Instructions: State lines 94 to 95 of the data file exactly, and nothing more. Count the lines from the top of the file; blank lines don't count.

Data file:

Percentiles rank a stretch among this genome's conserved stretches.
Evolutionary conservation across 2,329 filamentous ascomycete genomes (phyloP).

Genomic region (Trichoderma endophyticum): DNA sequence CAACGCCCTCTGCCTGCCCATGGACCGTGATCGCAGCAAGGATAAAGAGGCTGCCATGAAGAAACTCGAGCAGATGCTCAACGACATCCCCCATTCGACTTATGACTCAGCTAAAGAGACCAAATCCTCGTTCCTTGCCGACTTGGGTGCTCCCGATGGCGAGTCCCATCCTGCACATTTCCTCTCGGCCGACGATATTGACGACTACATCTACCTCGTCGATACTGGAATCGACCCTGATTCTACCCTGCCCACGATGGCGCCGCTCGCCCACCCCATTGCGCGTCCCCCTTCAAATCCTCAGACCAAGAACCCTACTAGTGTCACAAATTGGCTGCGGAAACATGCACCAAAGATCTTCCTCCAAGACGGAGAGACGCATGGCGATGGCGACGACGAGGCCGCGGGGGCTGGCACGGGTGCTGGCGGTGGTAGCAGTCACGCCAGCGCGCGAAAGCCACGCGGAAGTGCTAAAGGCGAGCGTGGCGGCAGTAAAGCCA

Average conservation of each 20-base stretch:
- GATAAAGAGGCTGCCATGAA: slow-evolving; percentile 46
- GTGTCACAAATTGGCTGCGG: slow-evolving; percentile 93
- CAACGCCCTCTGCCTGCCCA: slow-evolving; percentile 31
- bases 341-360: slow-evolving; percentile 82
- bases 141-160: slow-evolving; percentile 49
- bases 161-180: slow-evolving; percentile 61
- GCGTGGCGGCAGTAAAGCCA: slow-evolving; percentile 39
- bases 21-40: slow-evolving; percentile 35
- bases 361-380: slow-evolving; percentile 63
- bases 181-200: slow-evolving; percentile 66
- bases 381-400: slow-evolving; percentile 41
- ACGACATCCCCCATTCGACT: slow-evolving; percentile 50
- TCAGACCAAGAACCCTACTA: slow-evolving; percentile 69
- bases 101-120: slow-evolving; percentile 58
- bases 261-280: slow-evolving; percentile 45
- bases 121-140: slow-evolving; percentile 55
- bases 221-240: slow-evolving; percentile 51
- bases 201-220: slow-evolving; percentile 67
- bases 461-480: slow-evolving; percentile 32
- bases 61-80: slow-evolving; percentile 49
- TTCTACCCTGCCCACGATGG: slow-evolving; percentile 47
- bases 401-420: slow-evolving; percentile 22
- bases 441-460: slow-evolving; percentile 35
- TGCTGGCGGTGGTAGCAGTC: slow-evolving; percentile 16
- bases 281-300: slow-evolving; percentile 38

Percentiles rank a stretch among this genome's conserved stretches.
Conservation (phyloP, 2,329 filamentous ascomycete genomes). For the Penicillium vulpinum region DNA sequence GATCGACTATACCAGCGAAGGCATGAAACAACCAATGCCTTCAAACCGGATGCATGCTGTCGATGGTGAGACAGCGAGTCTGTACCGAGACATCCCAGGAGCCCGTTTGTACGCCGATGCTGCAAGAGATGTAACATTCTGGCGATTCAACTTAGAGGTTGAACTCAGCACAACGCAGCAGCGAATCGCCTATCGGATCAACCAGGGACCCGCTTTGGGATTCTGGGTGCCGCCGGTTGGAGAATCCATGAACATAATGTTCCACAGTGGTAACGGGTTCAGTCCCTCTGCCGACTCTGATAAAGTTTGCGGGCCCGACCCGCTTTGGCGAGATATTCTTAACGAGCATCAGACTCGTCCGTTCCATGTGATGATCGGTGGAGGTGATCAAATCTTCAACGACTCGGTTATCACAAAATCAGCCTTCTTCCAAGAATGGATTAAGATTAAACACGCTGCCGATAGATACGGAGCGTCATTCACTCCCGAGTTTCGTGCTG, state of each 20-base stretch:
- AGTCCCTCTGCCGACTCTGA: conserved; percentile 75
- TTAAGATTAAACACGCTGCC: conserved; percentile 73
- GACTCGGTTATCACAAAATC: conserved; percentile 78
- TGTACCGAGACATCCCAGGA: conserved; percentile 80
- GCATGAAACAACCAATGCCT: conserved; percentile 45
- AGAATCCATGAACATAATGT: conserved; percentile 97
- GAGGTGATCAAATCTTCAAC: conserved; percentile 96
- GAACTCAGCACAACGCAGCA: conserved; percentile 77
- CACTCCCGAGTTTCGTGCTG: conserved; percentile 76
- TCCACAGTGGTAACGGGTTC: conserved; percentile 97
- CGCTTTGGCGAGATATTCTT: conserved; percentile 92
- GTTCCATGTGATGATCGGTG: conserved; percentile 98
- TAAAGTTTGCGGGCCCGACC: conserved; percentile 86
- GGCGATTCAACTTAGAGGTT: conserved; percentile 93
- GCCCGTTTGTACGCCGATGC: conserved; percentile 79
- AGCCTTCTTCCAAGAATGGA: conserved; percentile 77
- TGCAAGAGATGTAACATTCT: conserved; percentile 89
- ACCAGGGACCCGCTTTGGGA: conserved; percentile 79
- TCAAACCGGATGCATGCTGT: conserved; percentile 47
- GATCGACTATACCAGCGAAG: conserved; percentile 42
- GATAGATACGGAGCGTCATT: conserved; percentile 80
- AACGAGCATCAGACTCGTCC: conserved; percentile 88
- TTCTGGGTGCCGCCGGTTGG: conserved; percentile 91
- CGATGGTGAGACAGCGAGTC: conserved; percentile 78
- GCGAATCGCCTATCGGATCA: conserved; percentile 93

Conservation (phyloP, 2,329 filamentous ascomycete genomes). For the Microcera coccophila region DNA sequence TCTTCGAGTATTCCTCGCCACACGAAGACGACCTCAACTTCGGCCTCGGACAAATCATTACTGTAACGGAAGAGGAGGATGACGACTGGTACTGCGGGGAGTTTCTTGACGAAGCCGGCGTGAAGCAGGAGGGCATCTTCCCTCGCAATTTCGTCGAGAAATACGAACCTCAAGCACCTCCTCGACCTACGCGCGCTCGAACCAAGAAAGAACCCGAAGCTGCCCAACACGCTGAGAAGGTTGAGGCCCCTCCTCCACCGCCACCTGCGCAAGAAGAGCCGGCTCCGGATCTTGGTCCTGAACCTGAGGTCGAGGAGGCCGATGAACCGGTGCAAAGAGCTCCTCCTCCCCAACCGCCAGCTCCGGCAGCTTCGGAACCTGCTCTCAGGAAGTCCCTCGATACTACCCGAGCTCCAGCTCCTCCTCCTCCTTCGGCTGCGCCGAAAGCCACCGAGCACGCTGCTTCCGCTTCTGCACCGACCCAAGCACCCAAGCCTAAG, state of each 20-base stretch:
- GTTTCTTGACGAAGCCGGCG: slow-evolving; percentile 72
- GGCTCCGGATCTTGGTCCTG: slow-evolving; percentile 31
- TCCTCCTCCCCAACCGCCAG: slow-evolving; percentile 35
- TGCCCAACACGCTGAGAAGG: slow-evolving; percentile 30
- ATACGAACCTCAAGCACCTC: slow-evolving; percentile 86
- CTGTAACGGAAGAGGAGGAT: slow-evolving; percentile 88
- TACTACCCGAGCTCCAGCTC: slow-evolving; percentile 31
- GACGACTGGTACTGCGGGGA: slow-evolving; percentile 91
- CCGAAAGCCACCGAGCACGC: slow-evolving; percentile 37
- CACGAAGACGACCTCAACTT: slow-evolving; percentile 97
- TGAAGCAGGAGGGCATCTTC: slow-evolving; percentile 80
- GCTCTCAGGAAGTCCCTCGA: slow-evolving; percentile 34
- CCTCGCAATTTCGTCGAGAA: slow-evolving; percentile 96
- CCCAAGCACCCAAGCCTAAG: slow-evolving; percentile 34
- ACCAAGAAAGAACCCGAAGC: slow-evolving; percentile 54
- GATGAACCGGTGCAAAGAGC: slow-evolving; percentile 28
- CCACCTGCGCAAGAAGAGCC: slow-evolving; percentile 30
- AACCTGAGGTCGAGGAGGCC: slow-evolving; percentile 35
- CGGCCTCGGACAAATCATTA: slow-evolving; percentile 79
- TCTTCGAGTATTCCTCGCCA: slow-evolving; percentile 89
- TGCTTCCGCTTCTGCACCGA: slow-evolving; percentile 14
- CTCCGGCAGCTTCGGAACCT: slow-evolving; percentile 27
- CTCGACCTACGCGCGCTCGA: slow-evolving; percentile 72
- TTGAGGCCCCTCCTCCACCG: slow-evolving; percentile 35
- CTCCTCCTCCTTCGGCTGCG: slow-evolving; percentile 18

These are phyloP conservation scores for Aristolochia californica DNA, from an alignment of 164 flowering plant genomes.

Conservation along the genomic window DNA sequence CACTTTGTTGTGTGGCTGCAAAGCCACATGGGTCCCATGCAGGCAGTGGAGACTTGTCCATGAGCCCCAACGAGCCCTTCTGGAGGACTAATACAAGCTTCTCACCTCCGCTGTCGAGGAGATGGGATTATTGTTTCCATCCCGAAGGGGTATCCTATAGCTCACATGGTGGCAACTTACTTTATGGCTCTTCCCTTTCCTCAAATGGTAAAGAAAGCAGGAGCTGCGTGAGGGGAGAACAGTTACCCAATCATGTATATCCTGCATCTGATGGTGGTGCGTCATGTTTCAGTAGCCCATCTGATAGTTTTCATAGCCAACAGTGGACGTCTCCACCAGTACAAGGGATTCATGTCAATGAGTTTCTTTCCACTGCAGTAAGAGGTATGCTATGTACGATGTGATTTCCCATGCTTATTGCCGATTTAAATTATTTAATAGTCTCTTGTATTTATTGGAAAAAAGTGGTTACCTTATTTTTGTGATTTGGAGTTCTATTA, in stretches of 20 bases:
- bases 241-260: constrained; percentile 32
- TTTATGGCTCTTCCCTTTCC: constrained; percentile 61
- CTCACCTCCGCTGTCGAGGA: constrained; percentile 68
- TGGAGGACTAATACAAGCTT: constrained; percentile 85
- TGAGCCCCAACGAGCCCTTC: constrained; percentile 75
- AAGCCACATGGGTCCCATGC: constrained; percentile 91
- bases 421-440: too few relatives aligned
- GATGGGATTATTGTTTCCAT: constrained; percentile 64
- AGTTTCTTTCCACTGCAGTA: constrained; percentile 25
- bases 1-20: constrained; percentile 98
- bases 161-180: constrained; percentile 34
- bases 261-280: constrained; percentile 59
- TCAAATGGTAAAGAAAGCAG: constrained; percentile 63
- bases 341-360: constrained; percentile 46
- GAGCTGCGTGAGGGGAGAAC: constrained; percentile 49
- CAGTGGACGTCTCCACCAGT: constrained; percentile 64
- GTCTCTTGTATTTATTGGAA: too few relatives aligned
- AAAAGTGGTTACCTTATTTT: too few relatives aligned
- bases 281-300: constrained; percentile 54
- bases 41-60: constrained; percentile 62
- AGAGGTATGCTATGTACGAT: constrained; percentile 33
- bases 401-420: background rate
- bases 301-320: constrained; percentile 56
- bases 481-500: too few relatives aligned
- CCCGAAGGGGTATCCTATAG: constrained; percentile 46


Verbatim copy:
- bases 1-20: constrained; percentile 98
- bases 161-180: constrained; percentile 34